- The second answer is also mentioned above; banks have a vested interest to help each other out to some degree to keep the financial system intact and functioning. That is, banks have up until recently preferred to (in aggregate) lend in between themselves to keep things going as normal at a rate equal to the IOER they can receive from the Federal Reserve, despite interbank loans being potentially riskier (even during “good times”) compared to parking excess reserves at the Federal Reserve.
And it is the second answer which brings forward why the recent development where the EFF has risen above the IOER is so significant. Banks have gone from on aggregate helping each other out with liquidity at the IOER rate, to increasingly distrusting the collateral posted by one or more institutions and demanding more money for lending against this “suspect collateral”, thus causing the EFF to rise above the IOER.
The above chart shows how the EFF-IOER spread has crept up from zero since March 2019.
One might ask another question in response to the above, namely, “If the banks are indeed mistrusting the quality of collateral enough to push the aggregate EFF higher than the IOER, why lend against this collateral at all instead of going to the safety of the Federal Reserve?”. The reason is probably a combination of factors, one factor being that things aren’t bad enough yet and that a few extra basis points of payment above the IOER is deemed sufficient to mitigate the perceived extra risk, and the second factor being that things aren’t yet bad enough to cause banks to (albeit unwillingly) aggravate the situation further by not lending at all. Remember, the banks are to high degrees intertwined, and forcing a fellow institution to go the Federal Reserve Discount Window instead of the interbank market, will bring scrutiny upon not just one bank, but rather, the entire banking sector. Hence, for now, banks still play largely nice with each other, for just a slightly higher fee than usual.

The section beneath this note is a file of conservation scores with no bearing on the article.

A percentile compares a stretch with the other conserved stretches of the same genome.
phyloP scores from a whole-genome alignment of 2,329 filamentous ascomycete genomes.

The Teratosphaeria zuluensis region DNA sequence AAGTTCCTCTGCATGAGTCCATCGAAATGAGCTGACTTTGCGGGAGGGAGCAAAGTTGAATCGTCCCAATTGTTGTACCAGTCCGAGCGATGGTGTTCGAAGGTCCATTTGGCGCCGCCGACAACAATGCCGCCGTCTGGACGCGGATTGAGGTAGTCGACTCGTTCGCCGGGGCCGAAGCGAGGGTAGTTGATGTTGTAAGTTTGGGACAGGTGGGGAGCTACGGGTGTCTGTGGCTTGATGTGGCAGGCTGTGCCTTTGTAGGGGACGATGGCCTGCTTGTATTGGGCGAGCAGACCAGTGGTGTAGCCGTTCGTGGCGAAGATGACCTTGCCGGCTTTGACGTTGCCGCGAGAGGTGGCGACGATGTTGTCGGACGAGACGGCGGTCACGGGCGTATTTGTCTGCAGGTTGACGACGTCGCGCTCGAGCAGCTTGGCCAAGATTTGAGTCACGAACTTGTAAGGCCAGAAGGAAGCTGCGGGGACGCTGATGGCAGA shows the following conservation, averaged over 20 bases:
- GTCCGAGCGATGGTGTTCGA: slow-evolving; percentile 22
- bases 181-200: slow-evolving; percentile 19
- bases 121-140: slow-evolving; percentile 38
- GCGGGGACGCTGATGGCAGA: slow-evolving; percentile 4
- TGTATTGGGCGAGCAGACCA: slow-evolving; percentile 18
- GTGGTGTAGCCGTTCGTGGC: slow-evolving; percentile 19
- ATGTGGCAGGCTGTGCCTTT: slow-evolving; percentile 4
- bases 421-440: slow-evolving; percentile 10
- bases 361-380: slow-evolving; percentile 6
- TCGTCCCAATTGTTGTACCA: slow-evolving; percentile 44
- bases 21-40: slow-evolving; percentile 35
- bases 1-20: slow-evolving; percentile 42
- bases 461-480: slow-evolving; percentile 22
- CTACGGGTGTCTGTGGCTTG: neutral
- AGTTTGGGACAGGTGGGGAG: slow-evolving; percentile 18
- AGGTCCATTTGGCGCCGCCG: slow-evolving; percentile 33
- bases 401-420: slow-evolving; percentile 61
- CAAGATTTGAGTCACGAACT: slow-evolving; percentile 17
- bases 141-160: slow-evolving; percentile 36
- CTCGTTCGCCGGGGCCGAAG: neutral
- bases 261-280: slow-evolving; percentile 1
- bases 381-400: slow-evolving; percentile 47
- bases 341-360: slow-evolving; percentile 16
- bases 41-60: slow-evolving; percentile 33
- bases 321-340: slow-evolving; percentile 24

In response to this by now well-published discrepancy between the EFF and the IOER, the Federal Reserve this week undertook a minor adjustment of the IOER, which was lowered from 2.40% to 2.35%. Apparently, the Federal Reserve must have reasoned that if the Federal Reserve pays less interest on excess reserves parked with them overnight, the banks will instead be more willing to lend to each other again.
However, and this is critical to understand: The lowering of the IOER by the Federal Reserve does very little to improve the quality of the collateral which caused the EFF-IOER spread expansion in the first place. The quality of the collateral is dependent on cashflows in the US economy (and by extension, the global economy), since that is part of what affects the valuation of the collateral (the other part being more-difficult-to-measure parameters such as trust and psychology).
Secondarily, banks also have an expected cashflow at any given time which is tied not only to the ebb-and-flow of deposits and withdrawals mentioned previously, but also to interest the bank expects from its assets. And the Federal Reserve just impaired a part of the “guaranteed” cashflow the banks could earn from parking excess reserves and/or lending to the other banks, by lowering the IOER.
While the impairment may seem small, it will to some degree constrain the cashflow for banks, while at the same time, the “suspect collateral” out there will not have been improved to any material degree.
In other words, the Federal Reserve has potentially made the problem in the US banking sector worse by lowering the IOER at this point. The public perception that the Federal Reserve controls interest rates is of course what is at stake here – the Federal Reserve was forced to act to preserve the illusion of their omnipotent control, but in doing so, they could have accelerated the pace at which the deterioration of the liquidity in the US banking sector proceeds.
If so, the next step(s) could be a continued and expanding positive spread between the EFF and the IOER, followed by the most vulnerable banks and institutions being forced to go the Federal Reserve Discount Window, at which point fears about the health of the banking system will become front-and-center once again, and quite likely lead to at least a “healthy correction”, if not more, in especially the stock markets.